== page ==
It takes 20 hours to drive from Myrtle Beach to Kansas City. That’s 1,200 minutes. That’s 22.6 plays of Kendrick Lamar’s DAMN., given that the whole album takes 53 minutes to play. 22.6 is quite disappointing because the remaining .4 of the album includes some of the most influential bars of hip-hop history. Songs like HUMBLE. and DUCKWORTH. fall into that last 40%. Those songs are not only responsible for awarding Lamar a Pulitzer and a Grammy, but they are also responsible for finishing the story. They are responsible for finishing the narrative of the Lamar’s experiences. It doesn’t matter that I have already heard the story 22 times. Play #23’s abrupt ending is the musical equivalent to holding in a sneeze. While I drive home, I know I have not finished my story at college yet.
The year seems to feel incomplete, despite the countless adventures I’ve had. God, I hate the sound of adventures. That makes my collegiate life sound innovate, extraordinary and possibly even heroic. It wasn’t any of those things, but adventure seems to be the only word that can adequately describe my time. I think that adventure, in its simplest form, implies the process of looking at an uncharted territory and moving towards it, even though the final destination is relatively unknown.
In a lot of ways, I began projects that had an ending held in the dark until I brought it to light. I attempted to fix a car and somehow managed to drive it out of the parking lot. I wrote poetry that I simply felt others needed to hear and became a published writer. I spent time with those who value time itself more preciously than gold, and I live my life very differently now.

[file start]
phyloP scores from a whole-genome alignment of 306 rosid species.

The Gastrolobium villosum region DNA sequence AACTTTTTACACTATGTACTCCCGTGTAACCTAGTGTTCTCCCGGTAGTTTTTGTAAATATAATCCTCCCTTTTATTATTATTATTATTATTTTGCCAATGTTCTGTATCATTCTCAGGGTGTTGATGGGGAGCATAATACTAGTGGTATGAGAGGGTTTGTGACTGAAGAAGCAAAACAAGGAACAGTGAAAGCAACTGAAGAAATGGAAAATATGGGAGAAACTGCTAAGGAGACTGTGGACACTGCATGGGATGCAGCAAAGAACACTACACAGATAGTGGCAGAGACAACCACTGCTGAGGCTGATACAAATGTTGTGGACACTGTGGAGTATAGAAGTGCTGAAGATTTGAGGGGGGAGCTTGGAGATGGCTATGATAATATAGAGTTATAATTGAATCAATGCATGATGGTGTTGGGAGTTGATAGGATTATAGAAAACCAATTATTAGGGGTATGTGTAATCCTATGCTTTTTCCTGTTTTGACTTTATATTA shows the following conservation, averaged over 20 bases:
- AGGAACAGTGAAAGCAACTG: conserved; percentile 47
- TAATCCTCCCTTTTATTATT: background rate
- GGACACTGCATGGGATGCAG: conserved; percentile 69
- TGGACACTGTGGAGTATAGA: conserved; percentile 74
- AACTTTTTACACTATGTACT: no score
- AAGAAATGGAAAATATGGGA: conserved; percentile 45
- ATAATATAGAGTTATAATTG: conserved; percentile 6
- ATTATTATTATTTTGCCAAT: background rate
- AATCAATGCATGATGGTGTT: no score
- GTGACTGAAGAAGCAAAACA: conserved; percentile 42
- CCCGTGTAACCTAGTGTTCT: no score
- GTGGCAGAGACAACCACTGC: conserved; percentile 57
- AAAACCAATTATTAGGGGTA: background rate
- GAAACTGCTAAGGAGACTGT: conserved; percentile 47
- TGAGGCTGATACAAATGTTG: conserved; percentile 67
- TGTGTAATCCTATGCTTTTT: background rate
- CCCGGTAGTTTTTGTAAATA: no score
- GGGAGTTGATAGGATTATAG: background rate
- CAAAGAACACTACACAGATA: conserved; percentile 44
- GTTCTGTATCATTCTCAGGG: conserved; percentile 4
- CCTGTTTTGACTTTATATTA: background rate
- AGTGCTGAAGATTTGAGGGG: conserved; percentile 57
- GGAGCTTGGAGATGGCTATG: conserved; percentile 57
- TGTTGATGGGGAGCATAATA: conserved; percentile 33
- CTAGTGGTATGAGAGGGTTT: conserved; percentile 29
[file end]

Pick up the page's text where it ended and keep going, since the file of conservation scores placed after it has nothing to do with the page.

As I drive through the mountains in North Carolina, I can’t help but reflect on all the adventures I didn’t finish. There are too many to mention, but they are too small to stop me from leaving. I’ve worked hard to give more than I take. Did I do enough? That seems to be the question rattling around in my head. Have I found that happy balance in my story that makes me feel comfortable with putting it on pause?
When it was time to leave, I just left. There were no goodbyes. There were no happy or sad endings. I just left. I put on an album and drove away. I left because there’s plenty of good to do in the world somewhere else and every moment spent in South Carolina helped me feel prepared for the dark. I would like to be able to say that I helped every person possible at college, but I know there was a huge portion of lives I didn’t touch. There were flat tires that I did not change. There were other poems I did not write. But if the people I helped then return the favor to someone new, think about what the impact could be. Damn.